• [0042]
    The 1-stage process is realized in the same way as the above-described 2-stage process, with the single exception that following the exposure time for the blasting oil solution, the liquid components remain in the reactor and the deterrent emulsion is added directly to it. By varying the adding times, the exposure times and the pressure-lowering moment, the burning characteristic of the finished propellant powder can be influenced purposely.
  • [0043]
    In practical operations, it has turned out that the control parameters can be adjusted more precisely with the 1-stage process. In addition, the 1-stage process is considerably cheaper because it uses fewer process steps.
  • [0044]
    The functional material obtained with the above described 1-step or 2-step method is then finished in a manner known per se by polishing it in a polishing drum with 0.01-2% graphite and, if necessary, additional known auxiliary agents in amounts of 0-4%. In the process, it was surprisingly discovered that the functional materials can be converted during this polishing process to propellants with extraordinarily high bulk densities of 1060-1100 g/l, thus making it possible to place a maximum charge amount into a predetermined casing volume.
  • [0045]
    Blasting oils suitable for use are nitroglycerin (CAS #: 55-63-0) or diethylene glycol dinitrate (dinitrodiglycol, CAS #: 693-21-0). A plurality of compounds are possible, which can be used as suitable deterrents. On the one hand, the affinity to the nitrocellulose should be such that the deterrent with the suitable solvent as transport means (carrier) can diffuse into the powder grain. On the other hand, no further diffusion can occur once the solvent is removed, which would lead to a change in the distribution profile. Organic ether and ester compounds with a molecular weight of between 100-100,000, preferably between 1000-10,000, have proven to be suitable for this. As evident, suitable deterrents need not to be polymeric.
  • [0046]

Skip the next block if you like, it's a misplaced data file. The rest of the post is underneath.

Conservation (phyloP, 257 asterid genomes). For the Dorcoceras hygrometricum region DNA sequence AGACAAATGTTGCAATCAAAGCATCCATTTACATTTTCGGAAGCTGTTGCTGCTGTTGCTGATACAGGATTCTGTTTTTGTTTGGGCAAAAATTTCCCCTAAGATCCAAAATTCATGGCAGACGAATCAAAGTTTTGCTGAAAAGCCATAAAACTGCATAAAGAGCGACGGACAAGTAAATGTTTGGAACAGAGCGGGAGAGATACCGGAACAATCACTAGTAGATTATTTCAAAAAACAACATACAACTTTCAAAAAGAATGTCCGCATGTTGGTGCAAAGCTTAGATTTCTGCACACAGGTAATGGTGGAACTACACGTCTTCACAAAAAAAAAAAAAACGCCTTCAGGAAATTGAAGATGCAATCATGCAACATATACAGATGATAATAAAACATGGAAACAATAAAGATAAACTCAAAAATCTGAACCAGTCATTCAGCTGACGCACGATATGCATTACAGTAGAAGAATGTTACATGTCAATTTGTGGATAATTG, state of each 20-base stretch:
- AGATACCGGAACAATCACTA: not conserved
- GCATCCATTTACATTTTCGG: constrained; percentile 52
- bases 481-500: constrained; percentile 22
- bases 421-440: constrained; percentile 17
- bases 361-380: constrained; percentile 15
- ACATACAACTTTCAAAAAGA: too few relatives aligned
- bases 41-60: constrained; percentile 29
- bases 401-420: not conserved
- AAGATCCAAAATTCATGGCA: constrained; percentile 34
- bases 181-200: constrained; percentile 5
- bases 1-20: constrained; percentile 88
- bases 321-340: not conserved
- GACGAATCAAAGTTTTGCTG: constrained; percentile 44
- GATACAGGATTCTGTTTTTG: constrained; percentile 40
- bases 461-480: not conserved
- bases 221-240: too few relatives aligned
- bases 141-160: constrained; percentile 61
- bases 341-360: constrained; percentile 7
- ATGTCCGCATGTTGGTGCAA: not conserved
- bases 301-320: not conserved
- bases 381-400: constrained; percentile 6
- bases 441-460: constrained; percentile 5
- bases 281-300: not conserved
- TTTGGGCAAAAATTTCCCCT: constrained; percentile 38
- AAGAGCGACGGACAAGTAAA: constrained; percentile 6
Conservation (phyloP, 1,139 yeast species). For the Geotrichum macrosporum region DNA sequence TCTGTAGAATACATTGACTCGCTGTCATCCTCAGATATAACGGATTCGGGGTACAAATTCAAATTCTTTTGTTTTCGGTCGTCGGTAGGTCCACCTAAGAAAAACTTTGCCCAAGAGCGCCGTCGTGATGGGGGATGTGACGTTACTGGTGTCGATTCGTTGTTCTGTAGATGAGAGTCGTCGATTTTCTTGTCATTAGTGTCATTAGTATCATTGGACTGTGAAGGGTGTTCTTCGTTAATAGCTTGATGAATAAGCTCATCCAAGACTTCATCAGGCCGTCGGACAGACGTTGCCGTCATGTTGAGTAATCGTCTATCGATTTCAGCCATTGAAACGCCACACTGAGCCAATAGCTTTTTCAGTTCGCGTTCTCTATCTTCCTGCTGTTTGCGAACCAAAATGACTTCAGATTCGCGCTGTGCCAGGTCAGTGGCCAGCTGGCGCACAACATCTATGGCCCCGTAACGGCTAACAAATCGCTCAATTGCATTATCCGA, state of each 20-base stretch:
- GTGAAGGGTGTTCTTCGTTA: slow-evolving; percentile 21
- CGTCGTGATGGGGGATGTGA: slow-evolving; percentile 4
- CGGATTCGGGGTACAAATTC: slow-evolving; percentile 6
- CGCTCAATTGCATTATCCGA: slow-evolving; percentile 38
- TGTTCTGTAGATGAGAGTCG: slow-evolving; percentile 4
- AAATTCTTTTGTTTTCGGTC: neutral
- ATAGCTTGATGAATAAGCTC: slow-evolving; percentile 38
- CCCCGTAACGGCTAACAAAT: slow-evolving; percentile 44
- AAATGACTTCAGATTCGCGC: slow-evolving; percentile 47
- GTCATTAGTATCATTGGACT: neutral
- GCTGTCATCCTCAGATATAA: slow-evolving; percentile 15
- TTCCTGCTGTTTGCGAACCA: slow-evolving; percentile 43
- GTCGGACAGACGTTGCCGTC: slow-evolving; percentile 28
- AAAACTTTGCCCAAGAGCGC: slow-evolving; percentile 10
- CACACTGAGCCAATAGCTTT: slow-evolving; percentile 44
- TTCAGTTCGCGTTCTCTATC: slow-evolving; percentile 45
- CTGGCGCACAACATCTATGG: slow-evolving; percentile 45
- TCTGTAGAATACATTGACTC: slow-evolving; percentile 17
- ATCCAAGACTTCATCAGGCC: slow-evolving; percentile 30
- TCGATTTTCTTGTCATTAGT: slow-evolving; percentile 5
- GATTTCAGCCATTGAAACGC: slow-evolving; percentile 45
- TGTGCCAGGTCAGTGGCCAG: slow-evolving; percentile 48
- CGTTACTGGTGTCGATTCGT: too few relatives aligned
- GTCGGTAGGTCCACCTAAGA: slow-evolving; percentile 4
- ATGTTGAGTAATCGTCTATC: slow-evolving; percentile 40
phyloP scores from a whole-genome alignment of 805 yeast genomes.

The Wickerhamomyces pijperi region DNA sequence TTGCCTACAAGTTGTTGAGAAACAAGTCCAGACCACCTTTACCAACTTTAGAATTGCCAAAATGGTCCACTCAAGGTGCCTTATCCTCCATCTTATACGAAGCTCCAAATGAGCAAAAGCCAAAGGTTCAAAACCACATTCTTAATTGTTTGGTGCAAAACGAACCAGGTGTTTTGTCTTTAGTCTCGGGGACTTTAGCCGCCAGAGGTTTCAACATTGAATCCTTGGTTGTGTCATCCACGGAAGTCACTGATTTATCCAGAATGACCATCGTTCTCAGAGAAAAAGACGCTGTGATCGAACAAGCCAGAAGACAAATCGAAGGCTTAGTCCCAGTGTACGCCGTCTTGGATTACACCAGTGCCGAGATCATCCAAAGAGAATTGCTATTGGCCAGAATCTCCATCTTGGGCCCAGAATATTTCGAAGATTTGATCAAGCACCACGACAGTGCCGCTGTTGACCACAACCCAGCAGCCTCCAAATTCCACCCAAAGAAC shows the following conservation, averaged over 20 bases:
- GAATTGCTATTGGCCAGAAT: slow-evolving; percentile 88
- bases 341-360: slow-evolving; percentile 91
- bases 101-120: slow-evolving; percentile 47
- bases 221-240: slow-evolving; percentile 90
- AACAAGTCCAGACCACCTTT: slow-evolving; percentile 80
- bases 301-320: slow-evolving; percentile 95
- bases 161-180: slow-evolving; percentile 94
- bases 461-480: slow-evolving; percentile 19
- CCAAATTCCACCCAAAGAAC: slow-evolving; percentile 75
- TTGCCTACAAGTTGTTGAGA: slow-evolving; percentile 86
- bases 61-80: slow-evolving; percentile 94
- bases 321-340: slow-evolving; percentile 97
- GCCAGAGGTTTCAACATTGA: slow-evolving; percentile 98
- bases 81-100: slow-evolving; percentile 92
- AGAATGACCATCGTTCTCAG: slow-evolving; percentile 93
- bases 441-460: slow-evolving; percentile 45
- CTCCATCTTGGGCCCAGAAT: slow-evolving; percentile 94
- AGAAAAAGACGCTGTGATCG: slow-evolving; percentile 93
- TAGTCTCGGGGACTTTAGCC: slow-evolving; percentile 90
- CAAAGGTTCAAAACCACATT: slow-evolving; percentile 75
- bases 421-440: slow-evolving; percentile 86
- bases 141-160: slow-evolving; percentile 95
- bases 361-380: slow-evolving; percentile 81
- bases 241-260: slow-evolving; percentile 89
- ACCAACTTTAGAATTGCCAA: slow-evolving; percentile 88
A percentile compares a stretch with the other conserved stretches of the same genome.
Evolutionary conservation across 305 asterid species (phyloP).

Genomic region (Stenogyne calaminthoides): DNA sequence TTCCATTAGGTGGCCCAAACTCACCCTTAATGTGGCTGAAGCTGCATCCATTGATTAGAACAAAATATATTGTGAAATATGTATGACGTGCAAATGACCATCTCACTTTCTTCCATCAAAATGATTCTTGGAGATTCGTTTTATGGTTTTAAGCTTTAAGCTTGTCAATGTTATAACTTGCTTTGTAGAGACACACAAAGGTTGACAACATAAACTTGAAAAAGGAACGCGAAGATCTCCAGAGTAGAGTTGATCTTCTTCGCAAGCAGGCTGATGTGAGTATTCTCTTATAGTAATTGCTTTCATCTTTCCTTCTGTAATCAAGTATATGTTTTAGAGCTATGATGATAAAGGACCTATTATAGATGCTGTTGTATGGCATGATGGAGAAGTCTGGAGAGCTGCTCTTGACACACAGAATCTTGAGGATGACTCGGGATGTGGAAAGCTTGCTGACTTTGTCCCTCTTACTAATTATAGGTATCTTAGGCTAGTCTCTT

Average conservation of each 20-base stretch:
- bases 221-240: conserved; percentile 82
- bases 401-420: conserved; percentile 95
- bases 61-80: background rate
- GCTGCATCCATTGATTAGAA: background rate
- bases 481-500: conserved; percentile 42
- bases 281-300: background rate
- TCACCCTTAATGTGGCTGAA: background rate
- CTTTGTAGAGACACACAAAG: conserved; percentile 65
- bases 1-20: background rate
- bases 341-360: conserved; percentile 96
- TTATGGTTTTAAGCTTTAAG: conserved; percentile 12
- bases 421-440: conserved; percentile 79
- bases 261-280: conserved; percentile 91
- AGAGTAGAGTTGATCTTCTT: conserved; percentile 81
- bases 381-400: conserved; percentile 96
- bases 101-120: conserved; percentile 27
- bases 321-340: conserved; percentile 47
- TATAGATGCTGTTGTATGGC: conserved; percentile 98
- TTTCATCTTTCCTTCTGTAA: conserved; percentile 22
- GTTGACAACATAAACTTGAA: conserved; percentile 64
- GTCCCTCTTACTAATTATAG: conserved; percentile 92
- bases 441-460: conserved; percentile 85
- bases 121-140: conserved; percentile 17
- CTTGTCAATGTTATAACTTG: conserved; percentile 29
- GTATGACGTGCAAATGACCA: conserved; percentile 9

Specific examples of suitable deterrents are: Acetyl triethyl citrate (CAS-#: 77-89-4; non-polymeric) Triethyl citrate (CAS-#: 77-93-0; non-polymeric), Tri-n-butyl citrate (CAS-#:77-94-1; non-polymeric), Tributyl acetyl citrate (77-90-7; non-polymeric), Acetyl tri-n-butyl citrate (CAS-: 77-90-7; non-polymeric), Acetyl tri-n-hexyl citrate (CAS-#: 24817-92-3; non-polymeric), n-Butyryl tri-n-hexylcitrate (CAS-#: 82469-79-2; non-polymeric), Di-n-butyl adipate, diisopropyl adipate (CAS-#: 6938-94-9; non-polymeric), Diisobutyl adipate (CAS-#: 141-04-8; non-polymeric), Diethylhexyl adipate (CAS-#: 103-23-1; non-polymeric), Nonyl undecyl adipate n-Decyl-n-octyl adipate (CAS-#: 110-29-2; non-polymeric), Dibutoxy ethoxy ethyl adipate Dimethyl adipate (CAS-#: 627-93-0; non-polymeric), Hexyl octyl decyl adipate Diisononyl adipate (CAS-#: 33703-08-1; non-polymeric), Dibutyl phthalate (CAS-# 84-74-2; non-polymeric), Diethyl phthalate (CAS-# 84-66-2; non-polymeric), Diamyl phthalate (CAS-# 131-18-0; non-polymeric), Nonylundecyl phthalate (CAS-# 68515-43-5; non-polymeric), Bis(3,5,5-trimethylhexyl) phthalate (CAS-# 14103-61-8; non-polymeric), Di-n-propyladipate (CAS-# 106-19-4; non-polymeric), Di-n-butyl sebacate (CAS-#: 109-43-3; non-polymeric), Dioctyl sebacate (CAS-#: 122-62-3; non-polymeric), Dimethyl sebacate (CAS-#: 106-79-6; non-polymeric), Diethyl diphenyl urea (CAS-# 85-98-3; non-polymeric), Dimethyl diphenyl urea (CAS-# 611-92-7; non-polymeric), Di-n-butyl phthalate (CAS-#: 84-74-2; non-polymeric), Di-n-hexyl phthalate (CAS-#: 84-75-3; non-polymeric), Dinonyl undecyl phthalate (CAS-Nr. 111381-91-0; non-polymeric), Nonyl undecyl phthalate (685-15-43-5; non-polymeric), Mixtures of predominantly linear C4-C11-alkyl phthalates (CAS-#: 85507-79-5, 111381-91-0, 68515-45-7, 68515-44-6, 68515-43-5, 111381-89-6, 111381-90-9, 28553-12-0; non-polymeric), Dioctyl terephthalate (CAS-#: 6422-86-2; non-polymeric), Dioctyl isophthalate (CAS-#: 137-89-3; non-polymeric), 1,2-Cyclohexane dicarbonic acid diisononylester (CAS-#: 166412-78-8; non-polymeric), Dibutyl maleate (CAS-#: 105-76-0; non-polymeric), Dinonyl maleate (CAS-#: 2787-64-6; non-polymeric), Diisooctyl maleate (CAS-#: 1330-76-3; non-polymeric), Dibutyl fumarate (CAS-#: 105-75-9; non-polymeric), Dinonyl fumarate (CAS-#: 2787-63-5; non-polymeric), Dimethyl sebacate (CAS-#: 106-79-6; non-polymeric), Dibutyl sebacate (CAS-#: 109-43-3; non-polymeric), Diisooctyl sebacate (CAS-#: 27214-90-0; non-polymeric), Dibutyl azelate (CAS-#: 2917-73-9; non-polymeric), Diethylene glycol dibenzoate (CAS-#: 120-55-8; non-polymeric), Trioctyl trimelliate (CAS-#: 89-04-3; non-polymeric), Trioctyl phosphate (CAS-#: 78-42-2; non-polymeric), Butyl stearate (CAS-#: 123-95-5; non-polymeric), Glycerol triacetate (CAS-#: 102.76-1; non-polymeric), Methylphenylurethane (CAS-#: 261-79-6; non-polymeric), N-methyl-N-phenylurethane (CAS-# 2621-79-6; non-polymeric), Ethyl diphenyl carbamate (CAS-# 603-52-1; non-polymeric), Epoxied soya bean oil (CAS-#: 8013-07-8; polymeric), Epoxied linseed oil (CAS-#: 8016-11-3; polymeric).